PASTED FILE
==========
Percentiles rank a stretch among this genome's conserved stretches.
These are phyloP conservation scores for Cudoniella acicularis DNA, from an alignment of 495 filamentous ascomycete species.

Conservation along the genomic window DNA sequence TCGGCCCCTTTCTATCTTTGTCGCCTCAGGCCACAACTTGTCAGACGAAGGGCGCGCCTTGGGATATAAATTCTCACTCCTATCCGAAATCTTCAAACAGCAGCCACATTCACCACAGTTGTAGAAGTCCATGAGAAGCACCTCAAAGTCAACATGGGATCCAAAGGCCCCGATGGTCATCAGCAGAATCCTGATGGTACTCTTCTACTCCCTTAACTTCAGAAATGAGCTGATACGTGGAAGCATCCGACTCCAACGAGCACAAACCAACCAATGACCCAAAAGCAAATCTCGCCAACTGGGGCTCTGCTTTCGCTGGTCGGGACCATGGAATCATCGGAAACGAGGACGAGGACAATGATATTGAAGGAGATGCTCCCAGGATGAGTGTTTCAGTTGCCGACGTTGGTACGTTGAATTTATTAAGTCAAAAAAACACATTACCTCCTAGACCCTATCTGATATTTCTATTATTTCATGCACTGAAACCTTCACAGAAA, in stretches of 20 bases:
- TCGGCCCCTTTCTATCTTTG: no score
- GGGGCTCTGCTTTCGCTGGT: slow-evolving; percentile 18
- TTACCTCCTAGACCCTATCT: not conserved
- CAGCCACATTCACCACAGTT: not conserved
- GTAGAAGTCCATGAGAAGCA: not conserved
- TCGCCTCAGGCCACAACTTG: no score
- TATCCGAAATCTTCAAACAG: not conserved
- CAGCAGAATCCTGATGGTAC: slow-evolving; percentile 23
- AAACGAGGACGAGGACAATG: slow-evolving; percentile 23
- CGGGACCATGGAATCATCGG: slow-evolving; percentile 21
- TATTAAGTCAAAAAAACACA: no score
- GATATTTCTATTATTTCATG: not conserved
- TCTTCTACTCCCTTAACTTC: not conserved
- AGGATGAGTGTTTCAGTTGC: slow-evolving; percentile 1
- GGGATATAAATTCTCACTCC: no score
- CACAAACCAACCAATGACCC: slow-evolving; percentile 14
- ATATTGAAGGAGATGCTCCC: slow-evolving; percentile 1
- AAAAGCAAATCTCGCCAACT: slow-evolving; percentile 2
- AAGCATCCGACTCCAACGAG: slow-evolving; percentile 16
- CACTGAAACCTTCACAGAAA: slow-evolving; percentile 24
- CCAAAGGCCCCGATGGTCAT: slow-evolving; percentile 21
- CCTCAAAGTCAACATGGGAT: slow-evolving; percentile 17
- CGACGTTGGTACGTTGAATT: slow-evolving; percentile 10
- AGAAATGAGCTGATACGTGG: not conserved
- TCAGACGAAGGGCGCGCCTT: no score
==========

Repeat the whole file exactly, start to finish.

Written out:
Percentiles rank a stretch among this genome's conserved stretches.
These are phyloP conservation scores for Cudoniella acicularis DNA, from an alignment of 495 filamentous ascomycete species.

Conservation along the genomic window DNA sequence TCGGCCCCTTTCTATCTTTGTCGCCTCAGGCCACAACTTGTCAGACGAAGGGCGCGCCTTGGGATATAAATTCTCACTCCTATCCGAAATCTTCAAACAGCAGCCACATTCACCACAGTTGTAGAAGTCCATGAGAAGCACCTCAAAGTCAACATGGGATCCAAAGGCCCCGATGGTCATCAGCAGAATCCTGATGGTACTCTTCTACTCCCTTAACTTCAGAAATGAGCTGATACGTGGAAGCATCCGACTCCAACGAGCACAAACCAACCAATGACCCAAAAGCAAATCTCGCCAACTGGGGCTCTGCTTTCGCTGGTCGGGACCATGGAATCATCGGAAACGAGGACGAGGACAATGATATTGAAGGAGATGCTCCCAGGATGAGTGTTTCAGTTGCCGACGTTGGTACGTTGAATTTATTAAGTCAAAAAAACACATTACCTCCTAGACCCTATCTGATATTTCTATTATTTCATGCACTGAAACCTTCACAGAAA, in stretches of 20 bases:
- TCGGCCCCTTTCTATCTTTG: no score
- GGGGCTCTGCTTTCGCTGGT: slow-evolving; percentile 18
- TTACCTCCTAGACCCTATCT: not conserved
- CAGCCACATTCACCACAGTT: not conserved
- GTAGAAGTCCATGAGAAGCA: not conserved
- TCGCCTCAGGCCACAACTTG: no score
- TATCCGAAATCTTCAAACAG: not conserved
- CAGCAGAATCCTGATGGTAC: slow-evolving; percentile 23
- AAACGAGGACGAGGACAATG: slow-evolving; percentile 23
- CGGGACCATGGAATCATCGG: slow-evolving; percentile 21
- TATTAAGTCAAAAAAACACA: no score
- GATATTTCTATTATTTCATG: not conserved
- TCTTCTACTCCCTTAACTTC: not conserved
- AGGATGAGTGTTTCAGTTGC: slow-evolving; percentile 1
- GGGATATAAATTCTCACTCC: no score
- CACAAACCAACCAATGACCC: slow-evolving; percentile 14
- ATATTGAAGGAGATGCTCCC: slow-evolving; percentile 1
- AAAAGCAAATCTCGCCAACT: slow-evolving; percentile 2
- AAGCATCCGACTCCAACGAG: slow-evolving; percentile 16
- CACTGAAACCTTCACAGAAA: slow-evolving; percentile 24
- CCAAAGGCCCCGATGGTCAT: slow-evolving; percentile 21
- CCTCAAAGTCAACATGGGAT: slow-evolving; percentile 17
- CGACGTTGGTACGTTGAATT: slow-evolving; percentile 10
- AGAAATGAGCTGATACGTGG: not conserved
- TCAGACGAAGGGCGCGCCTT: no score